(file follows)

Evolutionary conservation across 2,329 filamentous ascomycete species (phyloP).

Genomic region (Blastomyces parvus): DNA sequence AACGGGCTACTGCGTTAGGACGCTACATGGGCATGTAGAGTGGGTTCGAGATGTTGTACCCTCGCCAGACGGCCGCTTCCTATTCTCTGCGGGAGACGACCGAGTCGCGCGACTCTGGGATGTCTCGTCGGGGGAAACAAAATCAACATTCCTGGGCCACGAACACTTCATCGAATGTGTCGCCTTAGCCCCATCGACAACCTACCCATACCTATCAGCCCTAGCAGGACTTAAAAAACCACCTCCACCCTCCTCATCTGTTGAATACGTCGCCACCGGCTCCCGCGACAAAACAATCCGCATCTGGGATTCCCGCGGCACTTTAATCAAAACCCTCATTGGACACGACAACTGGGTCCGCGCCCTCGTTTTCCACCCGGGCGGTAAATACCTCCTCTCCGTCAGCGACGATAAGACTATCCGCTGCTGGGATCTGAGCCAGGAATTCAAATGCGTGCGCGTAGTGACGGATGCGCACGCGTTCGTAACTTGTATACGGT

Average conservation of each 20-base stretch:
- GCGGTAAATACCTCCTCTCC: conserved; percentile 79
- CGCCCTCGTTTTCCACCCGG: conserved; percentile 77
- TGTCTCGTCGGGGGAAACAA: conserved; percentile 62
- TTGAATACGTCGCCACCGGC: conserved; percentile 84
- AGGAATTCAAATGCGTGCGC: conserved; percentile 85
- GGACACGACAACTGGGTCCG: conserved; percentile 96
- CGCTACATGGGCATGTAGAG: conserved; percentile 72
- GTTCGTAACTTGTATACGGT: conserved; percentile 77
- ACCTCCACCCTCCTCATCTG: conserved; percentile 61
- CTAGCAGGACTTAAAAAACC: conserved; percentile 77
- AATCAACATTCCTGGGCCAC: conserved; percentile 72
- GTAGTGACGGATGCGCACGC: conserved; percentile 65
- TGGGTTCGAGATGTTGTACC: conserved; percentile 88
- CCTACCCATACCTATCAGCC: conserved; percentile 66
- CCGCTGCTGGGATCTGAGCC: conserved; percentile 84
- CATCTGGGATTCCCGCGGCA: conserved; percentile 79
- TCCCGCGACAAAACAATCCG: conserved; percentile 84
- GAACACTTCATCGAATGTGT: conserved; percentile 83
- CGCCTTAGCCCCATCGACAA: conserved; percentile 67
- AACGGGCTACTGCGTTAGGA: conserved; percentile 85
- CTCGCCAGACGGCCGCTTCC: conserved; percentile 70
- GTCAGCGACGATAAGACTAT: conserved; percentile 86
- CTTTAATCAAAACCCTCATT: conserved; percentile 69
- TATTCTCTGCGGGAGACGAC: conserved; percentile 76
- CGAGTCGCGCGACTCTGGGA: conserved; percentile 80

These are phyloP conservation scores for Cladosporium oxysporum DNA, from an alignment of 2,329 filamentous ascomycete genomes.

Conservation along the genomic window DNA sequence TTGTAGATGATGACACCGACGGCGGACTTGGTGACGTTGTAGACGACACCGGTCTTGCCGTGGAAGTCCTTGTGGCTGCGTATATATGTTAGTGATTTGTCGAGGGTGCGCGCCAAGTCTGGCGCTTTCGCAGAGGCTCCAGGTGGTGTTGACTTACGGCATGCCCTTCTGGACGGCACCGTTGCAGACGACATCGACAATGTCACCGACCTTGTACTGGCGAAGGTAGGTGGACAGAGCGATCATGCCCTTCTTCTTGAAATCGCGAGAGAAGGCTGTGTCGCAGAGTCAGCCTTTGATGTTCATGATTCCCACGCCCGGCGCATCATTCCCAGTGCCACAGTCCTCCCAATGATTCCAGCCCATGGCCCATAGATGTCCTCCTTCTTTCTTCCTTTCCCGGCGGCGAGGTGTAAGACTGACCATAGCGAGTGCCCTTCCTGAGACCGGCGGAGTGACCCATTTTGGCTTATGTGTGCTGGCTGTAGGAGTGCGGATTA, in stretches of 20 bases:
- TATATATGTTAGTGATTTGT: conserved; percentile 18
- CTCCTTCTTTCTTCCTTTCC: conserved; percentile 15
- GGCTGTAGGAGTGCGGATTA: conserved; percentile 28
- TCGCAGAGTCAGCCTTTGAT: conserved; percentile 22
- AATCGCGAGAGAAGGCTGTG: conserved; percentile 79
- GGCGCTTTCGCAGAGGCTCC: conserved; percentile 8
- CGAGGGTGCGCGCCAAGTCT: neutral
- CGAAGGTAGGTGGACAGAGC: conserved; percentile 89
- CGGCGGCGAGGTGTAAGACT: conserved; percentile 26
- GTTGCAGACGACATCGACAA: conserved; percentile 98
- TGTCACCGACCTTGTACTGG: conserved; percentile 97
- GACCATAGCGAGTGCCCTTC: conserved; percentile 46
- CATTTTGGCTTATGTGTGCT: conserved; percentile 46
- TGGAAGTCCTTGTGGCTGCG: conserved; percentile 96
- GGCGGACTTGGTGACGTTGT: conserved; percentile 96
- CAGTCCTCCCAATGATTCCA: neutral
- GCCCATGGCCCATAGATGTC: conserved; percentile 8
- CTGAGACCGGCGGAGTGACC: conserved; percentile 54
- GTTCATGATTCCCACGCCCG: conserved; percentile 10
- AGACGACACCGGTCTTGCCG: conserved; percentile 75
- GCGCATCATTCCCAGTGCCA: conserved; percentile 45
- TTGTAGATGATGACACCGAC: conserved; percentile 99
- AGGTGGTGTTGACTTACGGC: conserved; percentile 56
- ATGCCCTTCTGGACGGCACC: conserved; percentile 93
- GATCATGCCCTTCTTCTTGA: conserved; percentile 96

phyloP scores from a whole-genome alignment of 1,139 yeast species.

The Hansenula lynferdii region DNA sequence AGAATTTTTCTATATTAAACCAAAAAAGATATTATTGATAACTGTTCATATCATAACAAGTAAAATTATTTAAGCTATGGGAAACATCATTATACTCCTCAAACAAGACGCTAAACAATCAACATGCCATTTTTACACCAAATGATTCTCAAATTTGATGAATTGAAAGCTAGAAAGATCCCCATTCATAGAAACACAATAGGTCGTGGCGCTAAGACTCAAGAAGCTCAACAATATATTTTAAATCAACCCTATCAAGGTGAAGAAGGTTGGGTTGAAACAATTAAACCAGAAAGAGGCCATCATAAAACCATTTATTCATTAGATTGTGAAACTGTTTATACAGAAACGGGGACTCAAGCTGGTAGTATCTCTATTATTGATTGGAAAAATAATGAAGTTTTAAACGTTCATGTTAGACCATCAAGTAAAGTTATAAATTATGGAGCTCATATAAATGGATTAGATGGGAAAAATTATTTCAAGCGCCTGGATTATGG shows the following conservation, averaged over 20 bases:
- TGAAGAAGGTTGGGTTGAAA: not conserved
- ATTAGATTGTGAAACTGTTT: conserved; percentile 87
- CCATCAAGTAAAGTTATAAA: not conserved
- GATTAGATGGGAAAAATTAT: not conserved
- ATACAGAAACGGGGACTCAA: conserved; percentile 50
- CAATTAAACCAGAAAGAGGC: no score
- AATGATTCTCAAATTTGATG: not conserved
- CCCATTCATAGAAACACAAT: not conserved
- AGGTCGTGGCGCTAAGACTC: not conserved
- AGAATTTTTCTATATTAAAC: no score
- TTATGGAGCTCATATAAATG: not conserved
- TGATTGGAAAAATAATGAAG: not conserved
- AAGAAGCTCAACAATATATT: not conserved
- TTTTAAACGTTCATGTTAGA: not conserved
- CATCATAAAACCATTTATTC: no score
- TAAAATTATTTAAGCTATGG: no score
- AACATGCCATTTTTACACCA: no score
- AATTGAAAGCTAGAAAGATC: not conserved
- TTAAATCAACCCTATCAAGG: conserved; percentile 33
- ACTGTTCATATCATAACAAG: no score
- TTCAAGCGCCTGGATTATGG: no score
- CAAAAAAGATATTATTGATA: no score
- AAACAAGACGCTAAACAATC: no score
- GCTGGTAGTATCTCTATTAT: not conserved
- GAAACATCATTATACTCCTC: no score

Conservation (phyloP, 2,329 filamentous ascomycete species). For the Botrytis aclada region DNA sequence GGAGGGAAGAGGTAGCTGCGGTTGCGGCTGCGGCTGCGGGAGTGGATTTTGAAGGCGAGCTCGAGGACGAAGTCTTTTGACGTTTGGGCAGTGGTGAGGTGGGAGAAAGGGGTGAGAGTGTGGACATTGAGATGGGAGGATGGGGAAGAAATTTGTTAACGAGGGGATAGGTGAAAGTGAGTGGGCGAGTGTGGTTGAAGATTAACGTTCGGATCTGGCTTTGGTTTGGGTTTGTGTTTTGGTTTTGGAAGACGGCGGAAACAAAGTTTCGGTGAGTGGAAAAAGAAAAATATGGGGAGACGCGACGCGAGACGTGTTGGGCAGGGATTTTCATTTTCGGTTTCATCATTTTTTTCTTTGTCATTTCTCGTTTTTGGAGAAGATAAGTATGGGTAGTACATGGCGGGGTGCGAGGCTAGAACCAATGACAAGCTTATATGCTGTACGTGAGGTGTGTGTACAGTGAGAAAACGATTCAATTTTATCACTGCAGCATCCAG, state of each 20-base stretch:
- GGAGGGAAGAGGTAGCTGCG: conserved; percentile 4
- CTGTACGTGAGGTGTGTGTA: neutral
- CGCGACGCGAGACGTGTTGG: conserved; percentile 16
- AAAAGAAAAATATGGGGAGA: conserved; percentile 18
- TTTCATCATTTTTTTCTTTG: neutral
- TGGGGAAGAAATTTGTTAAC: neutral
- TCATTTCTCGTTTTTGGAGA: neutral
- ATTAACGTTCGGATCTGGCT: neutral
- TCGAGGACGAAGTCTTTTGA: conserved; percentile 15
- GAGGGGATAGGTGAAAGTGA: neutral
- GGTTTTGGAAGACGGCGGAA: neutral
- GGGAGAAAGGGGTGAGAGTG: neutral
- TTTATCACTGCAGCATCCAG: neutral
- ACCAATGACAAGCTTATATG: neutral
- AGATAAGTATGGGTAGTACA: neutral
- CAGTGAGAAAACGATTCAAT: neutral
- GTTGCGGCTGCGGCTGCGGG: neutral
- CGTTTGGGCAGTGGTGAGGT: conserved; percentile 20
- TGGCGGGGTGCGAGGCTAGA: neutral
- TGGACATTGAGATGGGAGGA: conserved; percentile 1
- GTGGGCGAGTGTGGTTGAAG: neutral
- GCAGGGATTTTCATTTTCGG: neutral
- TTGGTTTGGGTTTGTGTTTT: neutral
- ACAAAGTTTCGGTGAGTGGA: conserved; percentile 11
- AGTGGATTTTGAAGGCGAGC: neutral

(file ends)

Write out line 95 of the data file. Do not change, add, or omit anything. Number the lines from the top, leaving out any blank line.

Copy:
- GGGAGAAAGGGGTGAGAGTG: neutral